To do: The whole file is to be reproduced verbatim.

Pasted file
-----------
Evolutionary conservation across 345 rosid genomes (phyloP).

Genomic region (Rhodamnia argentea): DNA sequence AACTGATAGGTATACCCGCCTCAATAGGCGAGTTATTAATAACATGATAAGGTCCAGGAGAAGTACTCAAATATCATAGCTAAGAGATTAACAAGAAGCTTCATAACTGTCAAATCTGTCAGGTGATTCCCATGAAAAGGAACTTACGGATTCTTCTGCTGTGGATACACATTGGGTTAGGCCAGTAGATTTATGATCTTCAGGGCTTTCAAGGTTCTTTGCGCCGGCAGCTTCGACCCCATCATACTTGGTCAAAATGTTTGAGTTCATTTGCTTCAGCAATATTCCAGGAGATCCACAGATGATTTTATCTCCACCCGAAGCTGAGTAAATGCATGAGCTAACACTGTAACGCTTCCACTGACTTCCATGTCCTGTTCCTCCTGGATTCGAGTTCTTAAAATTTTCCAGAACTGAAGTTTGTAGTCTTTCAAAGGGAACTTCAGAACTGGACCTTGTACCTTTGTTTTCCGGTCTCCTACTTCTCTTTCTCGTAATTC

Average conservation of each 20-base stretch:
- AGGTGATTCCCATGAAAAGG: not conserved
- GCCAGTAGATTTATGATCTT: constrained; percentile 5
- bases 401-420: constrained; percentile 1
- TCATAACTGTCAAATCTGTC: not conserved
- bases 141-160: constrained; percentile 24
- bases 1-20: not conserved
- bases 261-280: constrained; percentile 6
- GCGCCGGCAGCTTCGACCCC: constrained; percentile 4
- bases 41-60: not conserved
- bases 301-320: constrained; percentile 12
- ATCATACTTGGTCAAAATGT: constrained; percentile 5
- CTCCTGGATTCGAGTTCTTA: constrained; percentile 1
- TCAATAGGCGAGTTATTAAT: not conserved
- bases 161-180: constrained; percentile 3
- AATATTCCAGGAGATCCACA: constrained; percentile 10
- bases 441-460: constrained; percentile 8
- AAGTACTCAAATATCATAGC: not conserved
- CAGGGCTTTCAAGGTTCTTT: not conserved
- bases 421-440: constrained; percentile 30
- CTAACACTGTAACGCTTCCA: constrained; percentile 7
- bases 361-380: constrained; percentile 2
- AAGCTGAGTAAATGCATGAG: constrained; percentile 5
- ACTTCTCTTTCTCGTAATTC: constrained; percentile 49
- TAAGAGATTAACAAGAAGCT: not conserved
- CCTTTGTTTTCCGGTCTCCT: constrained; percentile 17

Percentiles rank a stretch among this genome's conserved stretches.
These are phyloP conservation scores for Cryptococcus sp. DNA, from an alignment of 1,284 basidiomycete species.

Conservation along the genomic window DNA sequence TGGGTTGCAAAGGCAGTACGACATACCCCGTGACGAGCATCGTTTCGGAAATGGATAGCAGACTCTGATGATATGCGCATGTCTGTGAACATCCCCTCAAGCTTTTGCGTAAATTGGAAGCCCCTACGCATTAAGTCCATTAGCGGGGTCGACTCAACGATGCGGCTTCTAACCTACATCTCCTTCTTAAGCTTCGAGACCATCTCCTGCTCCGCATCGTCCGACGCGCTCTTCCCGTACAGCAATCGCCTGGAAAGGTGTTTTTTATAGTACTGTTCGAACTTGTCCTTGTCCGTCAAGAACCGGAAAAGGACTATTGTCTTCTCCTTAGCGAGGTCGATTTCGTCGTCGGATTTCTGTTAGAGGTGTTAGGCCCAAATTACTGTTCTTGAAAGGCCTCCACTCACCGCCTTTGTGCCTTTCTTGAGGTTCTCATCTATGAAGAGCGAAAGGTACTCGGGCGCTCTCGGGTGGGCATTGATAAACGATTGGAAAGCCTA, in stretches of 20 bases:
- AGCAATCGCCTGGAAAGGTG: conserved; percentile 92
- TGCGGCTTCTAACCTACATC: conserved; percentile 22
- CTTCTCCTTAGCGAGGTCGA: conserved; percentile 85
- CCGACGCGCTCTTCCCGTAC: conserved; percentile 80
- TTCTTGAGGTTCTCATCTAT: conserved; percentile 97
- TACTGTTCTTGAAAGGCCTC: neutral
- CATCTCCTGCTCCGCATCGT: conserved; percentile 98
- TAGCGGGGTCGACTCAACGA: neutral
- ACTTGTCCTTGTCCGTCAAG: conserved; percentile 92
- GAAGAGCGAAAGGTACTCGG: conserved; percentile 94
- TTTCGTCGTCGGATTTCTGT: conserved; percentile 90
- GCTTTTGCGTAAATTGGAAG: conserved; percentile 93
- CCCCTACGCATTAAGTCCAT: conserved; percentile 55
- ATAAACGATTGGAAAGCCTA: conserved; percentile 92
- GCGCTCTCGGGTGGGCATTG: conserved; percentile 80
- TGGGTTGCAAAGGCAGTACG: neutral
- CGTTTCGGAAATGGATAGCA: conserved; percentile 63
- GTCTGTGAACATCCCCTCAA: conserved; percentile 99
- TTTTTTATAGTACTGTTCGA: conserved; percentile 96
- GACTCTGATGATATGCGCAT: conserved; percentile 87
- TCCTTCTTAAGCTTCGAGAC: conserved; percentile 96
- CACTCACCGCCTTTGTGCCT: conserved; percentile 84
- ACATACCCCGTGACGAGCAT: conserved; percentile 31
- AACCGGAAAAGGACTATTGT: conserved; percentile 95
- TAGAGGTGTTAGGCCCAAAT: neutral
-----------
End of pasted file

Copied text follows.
Evolutionary conservation across 345 rosid genomes (phyloP).

Genomic region (Rhodamnia argentea): DNA sequence AACTGATAGGTATACCCGCCTCAATAGGCGAGTTATTAATAACATGATAAGGTCCAGGAGAAGTACTCAAATATCATAGCTAAGAGATTAACAAGAAGCTTCATAACTGTCAAATCTGTCAGGTGATTCCCATGAAAAGGAACTTACGGATTCTTCTGCTGTGGATACACATTGGGTTAGGCCAGTAGATTTATGATCTTCAGGGCTTTCAAGGTTCTTTGCGCCGGCAGCTTCGACCCCATCATACTTGGTCAAAATGTTTGAGTTCATTTGCTTCAGCAATATTCCAGGAGATCCACAGATGATTTTATCTCCACCCGAAGCTGAGTAAATGCATGAGCTAACACTGTAACGCTTCCACTGACTTCCATGTCCTGTTCCTCCTGGATTCGAGTTCTTAAAATTTTCCAGAACTGAAGTTTGTAGTCTTTCAAAGGGAACTTCAGAACTGGACCTTGTACCTTTGTTTTCCGGTCTCCTACTTCTCTTTCTCGTAATTC

Average conservation of each 20-base stretch:
- AGGTGATTCCCATGAAAAGG: not conserved
- GCCAGTAGATTTATGATCTT: constrained; percentile 5
- bases 401-420: constrained; percentile 1
- TCATAACTGTCAAATCTGTC: not conserved
- bases 141-160: constrained; percentile 24
- bases 1-20: not conserved
- bases 261-280: constrained; percentile 6
- GCGCCGGCAGCTTCGACCCC: constrained; percentile 4
- bases 41-60: not conserved
- bases 301-320: constrained; percentile 12
- ATCATACTTGGTCAAAATGT: constrained; percentile 5
- CTCCTGGATTCGAGTTCTTA: constrained; percentile 1
- TCAATAGGCGAGTTATTAAT: not conserved
- bases 161-180: constrained; percentile 3
- AATATTCCAGGAGATCCACA: constrained; percentile 10
- bases 441-460: constrained; percentile 8
- AAGTACTCAAATATCATAGC: not conserved
- CAGGGCTTTCAAGGTTCTTT: not conserved
- bases 421-440: constrained; percentile 30
- CTAACACTGTAACGCTTCCA: constrained; percentile 7
- bases 361-380: constrained; percentile 2
- AAGCTGAGTAAATGCATGAG: constrained; percentile 5
- ACTTCTCTTTCTCGTAATTC: constrained; percentile 49
- TAAGAGATTAACAAGAAGCT: not conserved
- CCTTTGTTTTCCGGTCTCCT: constrained; percentile 17

Percentiles rank a stretch among this genome's conserved stretches.
These are phyloP conservation scores for Cryptococcus sp. DNA, from an alignment of 1,284 basidiomycete species.

Conservation along the genomic window DNA sequence TGGGTTGCAAAGGCAGTACGACATACCCCGTGACGAGCATCGTTTCGGAAATGGATAGCAGACTCTGATGATATGCGCATGTCTGTGAACATCCCCTCAAGCTTTTGCGTAAATTGGAAGCCCCTACGCATTAAGTCCATTAGCGGGGTCGACTCAACGATGCGGCTTCTAACCTACATCTCCTTCTTAAGCTTCGAGACCATCTCCTGCTCCGCATCGTCCGACGCGCTCTTCCCGTACAGCAATCGCCTGGAAAGGTGTTTTTTATAGTACTGTTCGAACTTGTCCTTGTCCGTCAAGAACCGGAAAAGGACTATTGTCTTCTCCTTAGCGAGGTCGATTTCGTCGTCGGATTTCTGTTAGAGGTGTTAGGCCCAAATTACTGTTCTTGAAAGGCCTCCACTCACCGCCTTTGTGCCTTTCTTGAGGTTCTCATCTATGAAGAGCGAAAGGTACTCGGGCGCTCTCGGGTGGGCATTGATAAACGATTGGAAAGCCTA, in stretches of 20 bases:
- AGCAATCGCCTGGAAAGGTG: conserved; percentile 92
- TGCGGCTTCTAACCTACATC: conserved; percentile 22
- CTTCTCCTTAGCGAGGTCGA: conserved; percentile 85
- CCGACGCGCTCTTCCCGTAC: conserved; percentile 80
- TTCTTGAGGTTCTCATCTAT: conserved; percentile 97
- TACTGTTCTTGAAAGGCCTC: neutral
- CATCTCCTGCTCCGCATCGT: conserved; percentile 98
- TAGCGGGGTCGACTCAACGA: neutral
- ACTTGTCCTTGTCCGTCAAG: conserved; percentile 92
- GAAGAGCGAAAGGTACTCGG: conserved; percentile 94
- TTTCGTCGTCGGATTTCTGT: conserved; percentile 90
- GCTTTTGCGTAAATTGGAAG: conserved; percentile 93
- CCCCTACGCATTAAGTCCAT: conserved; percentile 55
- ATAAACGATTGGAAAGCCTA: conserved; percentile 92
- GCGCTCTCGGGTGGGCATTG: conserved; percentile 80
- TGGGTTGCAAAGGCAGTACG: neutral
- CGTTTCGGAAATGGATAGCA: conserved; percentile 63
- GTCTGTGAACATCCCCTCAA: conserved; percentile 99
- TTTTTTATAGTACTGTTCGA: conserved; percentile 96
- GACTCTGATGATATGCGCAT: conserved; percentile 87
- TCCTTCTTAAGCTTCGAGAC: conserved; percentile 96
- CACTCACCGCCTTTGTGCCT: conserved; percentile 84
- ACATACCCCGTGACGAGCAT: conserved; percentile 31
- AACCGGAAAAGGACTATTGT: conserved; percentile 95
- TAGAGGTGTTAGGCCCAAAT: neutral